“Hack into a company email account. Copy all emails in that account. Give copies of the emails employer. Send spam emails confessing to lying and defamation of character to everyone in the email list.”

While Hacker’s List isn’t involved in any projects, it potentially makes online crime easier. According to Thomas G. A. Brown, a senior managing director with FTI Consulting and a former chief of the computer and intellectual property crime unit of the United States attorney’s office in Manhattan. In an interview with the New York Times, Brown stated,

“Hackers for hire can permit nontechnical individuals to launch cyberattacks with a degree of deniability, lowering the barriers to entry for online crime,”

While Hacker’s List isn’t the first website to help people find hackers for hire, it is one of the first to do so on the surface web. There is also a market for hacker who work within the confines of the law or “ethical hackers” acting as security experts and advisors or online investigators.

At the time of press, there were nearly 400 job postings and 89 registered hackers. The site has garnered favorable reviews from sites like hackerforhirereview.com, a site dedicated to evaluating the legitimacy of their services. However, the site itself runs very slowly taking up to six seconds to load the home page and 12 seconds to view projects. Running a test on webpagestest.org came back with even worse results.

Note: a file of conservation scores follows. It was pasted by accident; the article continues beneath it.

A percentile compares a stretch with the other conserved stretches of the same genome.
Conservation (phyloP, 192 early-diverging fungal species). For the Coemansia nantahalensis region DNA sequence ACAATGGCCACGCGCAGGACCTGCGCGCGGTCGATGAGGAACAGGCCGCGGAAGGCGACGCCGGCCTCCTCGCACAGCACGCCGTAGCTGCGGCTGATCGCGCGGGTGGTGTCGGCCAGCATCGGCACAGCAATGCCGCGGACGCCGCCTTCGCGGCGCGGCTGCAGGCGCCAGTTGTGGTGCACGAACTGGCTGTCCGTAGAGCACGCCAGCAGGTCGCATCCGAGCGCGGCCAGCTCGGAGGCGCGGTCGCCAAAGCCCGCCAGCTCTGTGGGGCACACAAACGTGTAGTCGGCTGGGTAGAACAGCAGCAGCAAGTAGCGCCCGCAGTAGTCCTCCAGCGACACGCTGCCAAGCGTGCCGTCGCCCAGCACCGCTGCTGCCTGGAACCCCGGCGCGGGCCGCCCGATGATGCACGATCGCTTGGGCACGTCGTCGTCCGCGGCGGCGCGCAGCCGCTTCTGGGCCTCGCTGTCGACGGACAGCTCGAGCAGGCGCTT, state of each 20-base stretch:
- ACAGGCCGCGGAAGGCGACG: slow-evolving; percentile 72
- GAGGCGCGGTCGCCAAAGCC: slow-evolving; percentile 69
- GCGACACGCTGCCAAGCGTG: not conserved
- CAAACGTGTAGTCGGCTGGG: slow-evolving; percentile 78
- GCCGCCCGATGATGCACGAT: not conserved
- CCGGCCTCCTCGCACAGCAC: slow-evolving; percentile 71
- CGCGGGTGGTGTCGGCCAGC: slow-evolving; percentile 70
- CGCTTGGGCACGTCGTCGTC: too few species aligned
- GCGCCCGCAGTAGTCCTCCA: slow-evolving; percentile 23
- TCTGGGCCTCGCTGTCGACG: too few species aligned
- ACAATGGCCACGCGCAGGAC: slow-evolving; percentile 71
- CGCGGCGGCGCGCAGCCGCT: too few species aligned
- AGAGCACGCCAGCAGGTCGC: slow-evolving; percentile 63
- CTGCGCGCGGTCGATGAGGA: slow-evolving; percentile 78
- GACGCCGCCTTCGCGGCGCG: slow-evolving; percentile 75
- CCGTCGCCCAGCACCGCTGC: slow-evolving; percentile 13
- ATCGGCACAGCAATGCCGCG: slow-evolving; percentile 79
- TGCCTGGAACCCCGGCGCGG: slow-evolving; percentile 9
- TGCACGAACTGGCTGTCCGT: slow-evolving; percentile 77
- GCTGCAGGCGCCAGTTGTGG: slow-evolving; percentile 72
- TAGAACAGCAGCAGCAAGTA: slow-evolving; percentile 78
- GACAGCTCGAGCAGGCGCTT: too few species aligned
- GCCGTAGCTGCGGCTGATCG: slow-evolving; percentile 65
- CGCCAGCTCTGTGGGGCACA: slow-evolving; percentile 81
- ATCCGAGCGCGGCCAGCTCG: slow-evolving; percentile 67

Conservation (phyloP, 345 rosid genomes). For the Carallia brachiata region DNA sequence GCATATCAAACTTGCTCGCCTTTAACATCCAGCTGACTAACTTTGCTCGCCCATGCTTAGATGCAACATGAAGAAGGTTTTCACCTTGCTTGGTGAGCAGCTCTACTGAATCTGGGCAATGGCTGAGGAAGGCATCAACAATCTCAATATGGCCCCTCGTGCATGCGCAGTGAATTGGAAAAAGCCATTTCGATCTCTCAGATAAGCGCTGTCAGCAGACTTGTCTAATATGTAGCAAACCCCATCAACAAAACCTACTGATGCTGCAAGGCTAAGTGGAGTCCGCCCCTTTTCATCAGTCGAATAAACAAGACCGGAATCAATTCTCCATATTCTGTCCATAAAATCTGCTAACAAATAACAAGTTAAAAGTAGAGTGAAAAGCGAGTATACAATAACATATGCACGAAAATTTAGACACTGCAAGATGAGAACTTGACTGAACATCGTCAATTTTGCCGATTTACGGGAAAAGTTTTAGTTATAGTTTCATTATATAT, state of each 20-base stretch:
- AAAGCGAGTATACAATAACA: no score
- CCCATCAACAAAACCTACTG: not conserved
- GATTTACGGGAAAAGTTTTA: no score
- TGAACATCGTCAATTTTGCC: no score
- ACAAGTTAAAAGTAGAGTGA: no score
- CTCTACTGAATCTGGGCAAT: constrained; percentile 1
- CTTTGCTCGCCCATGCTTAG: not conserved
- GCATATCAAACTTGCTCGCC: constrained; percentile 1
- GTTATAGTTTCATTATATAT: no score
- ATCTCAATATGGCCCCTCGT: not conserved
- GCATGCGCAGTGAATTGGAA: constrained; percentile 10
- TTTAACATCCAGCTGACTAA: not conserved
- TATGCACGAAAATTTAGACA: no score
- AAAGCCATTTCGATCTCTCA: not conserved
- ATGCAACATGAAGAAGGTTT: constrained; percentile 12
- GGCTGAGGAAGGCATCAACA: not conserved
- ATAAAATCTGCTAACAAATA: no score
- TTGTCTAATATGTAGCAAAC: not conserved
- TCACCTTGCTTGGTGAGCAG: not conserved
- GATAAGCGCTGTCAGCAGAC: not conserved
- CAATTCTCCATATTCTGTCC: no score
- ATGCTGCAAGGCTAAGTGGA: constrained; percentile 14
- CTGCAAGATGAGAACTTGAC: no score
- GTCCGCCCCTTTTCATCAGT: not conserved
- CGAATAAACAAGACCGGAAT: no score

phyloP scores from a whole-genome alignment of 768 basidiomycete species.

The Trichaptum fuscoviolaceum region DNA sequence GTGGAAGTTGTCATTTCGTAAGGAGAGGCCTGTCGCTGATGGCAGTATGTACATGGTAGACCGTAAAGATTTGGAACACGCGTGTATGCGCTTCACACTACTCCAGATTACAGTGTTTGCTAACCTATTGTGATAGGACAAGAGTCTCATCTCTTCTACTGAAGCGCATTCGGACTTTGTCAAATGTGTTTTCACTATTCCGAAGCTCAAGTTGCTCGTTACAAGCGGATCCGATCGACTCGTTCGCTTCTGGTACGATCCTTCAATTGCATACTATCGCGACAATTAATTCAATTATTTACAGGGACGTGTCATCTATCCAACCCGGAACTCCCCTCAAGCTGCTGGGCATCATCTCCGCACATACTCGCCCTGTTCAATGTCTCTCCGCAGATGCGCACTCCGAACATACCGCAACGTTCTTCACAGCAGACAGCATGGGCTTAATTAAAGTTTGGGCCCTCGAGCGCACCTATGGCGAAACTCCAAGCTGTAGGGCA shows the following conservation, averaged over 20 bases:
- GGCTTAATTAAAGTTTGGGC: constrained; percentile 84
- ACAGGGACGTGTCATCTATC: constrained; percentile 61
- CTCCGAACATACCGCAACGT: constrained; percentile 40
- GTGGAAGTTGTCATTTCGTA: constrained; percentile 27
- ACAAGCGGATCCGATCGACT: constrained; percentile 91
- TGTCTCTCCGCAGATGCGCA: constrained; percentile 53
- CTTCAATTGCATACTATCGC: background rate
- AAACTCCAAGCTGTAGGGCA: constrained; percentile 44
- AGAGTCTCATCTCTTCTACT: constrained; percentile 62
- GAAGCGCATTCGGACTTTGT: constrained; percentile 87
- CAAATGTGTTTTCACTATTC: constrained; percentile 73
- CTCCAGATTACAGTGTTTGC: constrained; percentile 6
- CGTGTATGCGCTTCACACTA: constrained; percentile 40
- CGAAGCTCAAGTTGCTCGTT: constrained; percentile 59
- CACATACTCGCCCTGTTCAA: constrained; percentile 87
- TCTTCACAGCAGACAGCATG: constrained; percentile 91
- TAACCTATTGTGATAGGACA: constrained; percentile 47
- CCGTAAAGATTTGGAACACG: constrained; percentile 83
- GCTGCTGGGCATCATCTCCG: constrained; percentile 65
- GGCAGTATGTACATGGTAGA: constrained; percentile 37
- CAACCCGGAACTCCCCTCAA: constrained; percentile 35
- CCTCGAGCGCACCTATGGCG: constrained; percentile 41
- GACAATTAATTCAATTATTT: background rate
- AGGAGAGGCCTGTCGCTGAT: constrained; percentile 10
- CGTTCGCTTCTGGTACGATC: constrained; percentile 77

Important: Never invest (trade with) money you can't afford to comfortably lose. Always do your own research and due diligence before placing a trade. Read our Terms & Conditions here. Trade recommendations and analysis are written by our analysts which might have different opinions. Read my 6 Golden Steps to Financial Freedom here. Best regards, Jonas Borchgrevink.